GasBuddy anticipates that some motorists in Texas, South Carolina, and Missouri may see $1.99 show up soon as well. Areas of Houston, Spartanburg, and St. Louis are the only metro areas within “striking distance” of less than 20c/gallon.

We should make clear that at this time, we do not believe any city or state will see average prices under $2/gal, but yes, a handful of stations across the United States may see these prices. Should oil prices continue to decline, as some of our analysts have predicted, it will open the door to motorists in more cities seeing a few $1.99 prices.

I’m still paying $2.619 for premium, of course.

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One weird (and costly) trick

Although you can’t blame them for wanting to preserve the business:

Prostitutes in the Russian Arctic port of Murmansk have unexpectedly hiked prices for their services by up to 40%, blaming the tumbling rouble exchange rate for their decision, it seems.

They also want to peg the cost of services to the dollar in the longer term if the situation doesn’t improve, sources at one brothel tell the local FlashNord news agency. Two hours with a prostitute in Murmansk cost 3,000-7,000 roubles ($57-132; £36-84) before the price rise, the agency says. The management of another brothel says it’s “trying to keep prices down, but the cost of living is rising and the girls can’t work at a loss”. The rouble has lost more than 40% of its value against the dollar and 60% against the euro since the start of the year, as a result of Western sanctions over Russia’s involvement in the eastern Ukraine insurgency and a fall in oil prices.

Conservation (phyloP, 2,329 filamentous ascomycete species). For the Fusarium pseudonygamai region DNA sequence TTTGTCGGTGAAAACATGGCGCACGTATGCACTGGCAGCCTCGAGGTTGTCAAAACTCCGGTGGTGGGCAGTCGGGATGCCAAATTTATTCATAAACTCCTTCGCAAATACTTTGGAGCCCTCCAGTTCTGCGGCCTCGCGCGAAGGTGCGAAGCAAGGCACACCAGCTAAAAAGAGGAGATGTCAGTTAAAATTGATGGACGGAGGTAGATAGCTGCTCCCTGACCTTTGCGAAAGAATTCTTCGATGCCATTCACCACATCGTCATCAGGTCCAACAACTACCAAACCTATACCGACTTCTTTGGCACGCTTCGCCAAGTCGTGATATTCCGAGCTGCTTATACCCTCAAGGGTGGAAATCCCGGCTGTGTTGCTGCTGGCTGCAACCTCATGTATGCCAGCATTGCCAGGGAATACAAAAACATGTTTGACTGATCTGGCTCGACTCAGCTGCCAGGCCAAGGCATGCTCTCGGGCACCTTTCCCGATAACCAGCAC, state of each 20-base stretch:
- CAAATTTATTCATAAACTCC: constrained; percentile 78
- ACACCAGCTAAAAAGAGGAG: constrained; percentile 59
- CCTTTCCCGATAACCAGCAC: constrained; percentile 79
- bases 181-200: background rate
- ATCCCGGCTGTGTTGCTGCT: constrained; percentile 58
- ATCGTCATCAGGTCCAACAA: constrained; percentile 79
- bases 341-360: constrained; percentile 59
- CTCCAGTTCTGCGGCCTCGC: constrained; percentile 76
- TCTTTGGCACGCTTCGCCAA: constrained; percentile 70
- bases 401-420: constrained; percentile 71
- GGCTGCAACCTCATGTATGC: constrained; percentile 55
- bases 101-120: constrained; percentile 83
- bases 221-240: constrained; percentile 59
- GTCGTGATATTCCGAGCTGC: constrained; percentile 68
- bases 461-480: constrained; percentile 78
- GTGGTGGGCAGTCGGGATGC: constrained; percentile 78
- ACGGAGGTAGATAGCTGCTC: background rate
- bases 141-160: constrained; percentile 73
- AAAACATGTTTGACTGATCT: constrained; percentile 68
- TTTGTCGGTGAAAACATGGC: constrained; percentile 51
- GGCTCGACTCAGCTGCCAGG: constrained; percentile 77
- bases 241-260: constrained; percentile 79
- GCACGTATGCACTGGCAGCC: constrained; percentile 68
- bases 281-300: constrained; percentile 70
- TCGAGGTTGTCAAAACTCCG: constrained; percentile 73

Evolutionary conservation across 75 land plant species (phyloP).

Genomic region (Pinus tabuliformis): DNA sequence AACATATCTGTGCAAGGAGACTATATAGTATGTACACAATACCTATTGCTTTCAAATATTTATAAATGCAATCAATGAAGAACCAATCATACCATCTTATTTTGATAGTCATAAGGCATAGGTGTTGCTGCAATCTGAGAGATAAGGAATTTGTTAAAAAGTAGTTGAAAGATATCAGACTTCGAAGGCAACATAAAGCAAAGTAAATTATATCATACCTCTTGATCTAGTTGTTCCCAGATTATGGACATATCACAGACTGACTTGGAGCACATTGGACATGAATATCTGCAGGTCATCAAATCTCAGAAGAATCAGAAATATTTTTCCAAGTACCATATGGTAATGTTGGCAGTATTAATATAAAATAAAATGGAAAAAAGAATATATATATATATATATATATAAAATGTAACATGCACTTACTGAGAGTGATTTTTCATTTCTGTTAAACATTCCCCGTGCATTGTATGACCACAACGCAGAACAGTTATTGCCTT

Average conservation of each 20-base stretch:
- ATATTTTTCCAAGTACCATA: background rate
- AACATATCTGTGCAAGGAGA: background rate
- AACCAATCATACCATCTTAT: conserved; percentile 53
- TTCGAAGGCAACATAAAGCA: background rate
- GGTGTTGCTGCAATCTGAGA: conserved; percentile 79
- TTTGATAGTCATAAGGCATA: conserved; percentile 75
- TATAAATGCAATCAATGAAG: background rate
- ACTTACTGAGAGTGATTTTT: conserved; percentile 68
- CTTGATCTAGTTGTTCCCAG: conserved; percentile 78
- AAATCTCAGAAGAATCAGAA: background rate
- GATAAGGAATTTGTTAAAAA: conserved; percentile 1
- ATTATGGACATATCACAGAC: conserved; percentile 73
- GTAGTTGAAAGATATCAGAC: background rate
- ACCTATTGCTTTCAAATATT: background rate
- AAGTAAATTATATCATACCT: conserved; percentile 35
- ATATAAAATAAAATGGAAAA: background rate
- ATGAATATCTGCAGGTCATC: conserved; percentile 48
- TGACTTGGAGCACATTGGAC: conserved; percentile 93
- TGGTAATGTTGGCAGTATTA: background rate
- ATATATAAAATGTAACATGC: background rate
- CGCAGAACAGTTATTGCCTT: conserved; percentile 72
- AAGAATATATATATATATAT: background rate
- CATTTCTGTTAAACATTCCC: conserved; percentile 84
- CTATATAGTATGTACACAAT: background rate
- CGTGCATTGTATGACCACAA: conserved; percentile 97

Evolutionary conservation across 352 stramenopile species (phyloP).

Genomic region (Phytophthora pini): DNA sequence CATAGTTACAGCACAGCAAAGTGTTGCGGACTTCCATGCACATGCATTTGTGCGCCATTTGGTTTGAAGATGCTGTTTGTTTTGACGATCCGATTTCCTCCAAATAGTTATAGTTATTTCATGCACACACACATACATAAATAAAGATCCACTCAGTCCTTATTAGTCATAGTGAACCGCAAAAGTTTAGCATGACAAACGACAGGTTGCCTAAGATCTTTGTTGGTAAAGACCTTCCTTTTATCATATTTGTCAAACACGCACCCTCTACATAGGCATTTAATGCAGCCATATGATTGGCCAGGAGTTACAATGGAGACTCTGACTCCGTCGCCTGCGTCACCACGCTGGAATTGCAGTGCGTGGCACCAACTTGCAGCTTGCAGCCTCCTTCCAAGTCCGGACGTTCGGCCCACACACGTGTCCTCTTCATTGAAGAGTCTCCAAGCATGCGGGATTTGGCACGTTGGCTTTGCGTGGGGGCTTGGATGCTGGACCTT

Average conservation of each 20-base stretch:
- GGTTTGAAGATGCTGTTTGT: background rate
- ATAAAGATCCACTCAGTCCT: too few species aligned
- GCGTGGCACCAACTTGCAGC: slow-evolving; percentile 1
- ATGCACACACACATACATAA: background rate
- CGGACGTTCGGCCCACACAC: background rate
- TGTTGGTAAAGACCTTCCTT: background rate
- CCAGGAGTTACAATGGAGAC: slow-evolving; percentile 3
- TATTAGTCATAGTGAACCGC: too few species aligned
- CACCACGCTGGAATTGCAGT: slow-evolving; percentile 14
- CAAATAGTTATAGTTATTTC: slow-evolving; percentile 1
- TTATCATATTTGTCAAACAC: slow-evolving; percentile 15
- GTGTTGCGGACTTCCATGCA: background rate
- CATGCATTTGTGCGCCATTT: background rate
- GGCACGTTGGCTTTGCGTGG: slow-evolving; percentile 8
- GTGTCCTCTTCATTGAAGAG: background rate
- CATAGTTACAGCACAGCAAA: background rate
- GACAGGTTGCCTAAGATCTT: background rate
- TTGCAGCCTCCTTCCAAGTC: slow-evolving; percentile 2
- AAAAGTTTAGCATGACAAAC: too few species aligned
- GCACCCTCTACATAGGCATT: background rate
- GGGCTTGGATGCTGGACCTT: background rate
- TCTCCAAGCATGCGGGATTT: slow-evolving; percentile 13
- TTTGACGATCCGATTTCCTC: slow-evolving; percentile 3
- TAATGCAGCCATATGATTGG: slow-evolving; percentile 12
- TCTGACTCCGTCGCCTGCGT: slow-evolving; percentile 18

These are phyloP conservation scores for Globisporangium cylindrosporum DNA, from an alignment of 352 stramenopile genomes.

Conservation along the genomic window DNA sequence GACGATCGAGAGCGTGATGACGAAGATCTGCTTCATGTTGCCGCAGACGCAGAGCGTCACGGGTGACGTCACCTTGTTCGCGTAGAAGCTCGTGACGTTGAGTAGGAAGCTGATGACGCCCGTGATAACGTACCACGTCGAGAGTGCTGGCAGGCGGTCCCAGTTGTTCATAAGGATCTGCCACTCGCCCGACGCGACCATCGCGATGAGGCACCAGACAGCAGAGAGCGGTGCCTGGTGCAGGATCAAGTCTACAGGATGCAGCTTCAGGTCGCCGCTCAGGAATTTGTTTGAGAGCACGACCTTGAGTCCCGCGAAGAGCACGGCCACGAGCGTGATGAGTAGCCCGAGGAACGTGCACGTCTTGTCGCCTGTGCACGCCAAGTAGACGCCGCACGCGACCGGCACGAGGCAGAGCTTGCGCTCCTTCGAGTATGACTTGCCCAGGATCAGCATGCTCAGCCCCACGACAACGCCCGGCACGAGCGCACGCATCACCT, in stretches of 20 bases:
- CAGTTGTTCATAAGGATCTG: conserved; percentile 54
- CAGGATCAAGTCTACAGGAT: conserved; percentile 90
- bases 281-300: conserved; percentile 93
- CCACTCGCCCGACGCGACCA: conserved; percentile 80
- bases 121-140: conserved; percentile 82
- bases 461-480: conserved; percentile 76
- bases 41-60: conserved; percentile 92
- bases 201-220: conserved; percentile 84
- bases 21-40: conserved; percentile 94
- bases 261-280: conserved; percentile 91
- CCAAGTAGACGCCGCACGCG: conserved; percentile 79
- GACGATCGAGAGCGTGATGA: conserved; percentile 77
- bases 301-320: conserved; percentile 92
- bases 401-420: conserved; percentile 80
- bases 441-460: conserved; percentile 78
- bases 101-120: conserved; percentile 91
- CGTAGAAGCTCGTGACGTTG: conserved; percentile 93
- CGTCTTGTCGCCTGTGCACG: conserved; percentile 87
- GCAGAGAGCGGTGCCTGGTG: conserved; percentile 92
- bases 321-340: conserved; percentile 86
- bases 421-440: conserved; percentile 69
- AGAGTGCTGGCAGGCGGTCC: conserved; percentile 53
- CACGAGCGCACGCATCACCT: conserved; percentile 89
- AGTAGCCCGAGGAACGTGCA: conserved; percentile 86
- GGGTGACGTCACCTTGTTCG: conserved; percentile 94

Vladimir Putin surely never anticipated this.

(Via Interested-Participant.)

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Unevenly matched

After noting in a post that Reese Witherspoon is threatening to become the next Meryl Streep, Robert Stacy McCain explains the apparently unfortunate dynamic at work:

Here’s the thing about Out of Africa: The girls get to see Robert Redford, one of the most handsome leading men in cinematic history. The guys get … Meryl Streep.

You see what I’m talking about? It’s like every Barbra Streisand movie, ever.

There’s this feminist fantasy film formula where the ugly duckling is paired with the impossibly handsome man. Somehow, with her feisty ways and her quirky sense of humor, she manages to make this sexy hunk of a man fall passionately in love with her. It’s basically Chicken Soup for the Unattractive Girl’s Soul, except it’s toxic.

This kind of fantasy encourages unrealistic romantic aspirations in quite the same way as all those movies where the clumsy schlub magically lands the Playboy Centerfold Dream Girl.

As a clumsy schlub in my own right, I must point out that Streisand actually pulled it off, in Peter Bogdanovich’s What’s Up, Doc? Granted, this was 42 years ago, and she was playing opposite Ryan O’Neal, a large sheet of drywall, but nonetheless, she pulled it off. It’s possible to make a case for The Way We Were, with Redford, but I think Arthur Laurents’ screenplay was always more of a political piece than a love story, and the film suffers as a result.

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Defending the rush

There are two types of people who object to Black Friday, says Bark M., and he has a refutation for both: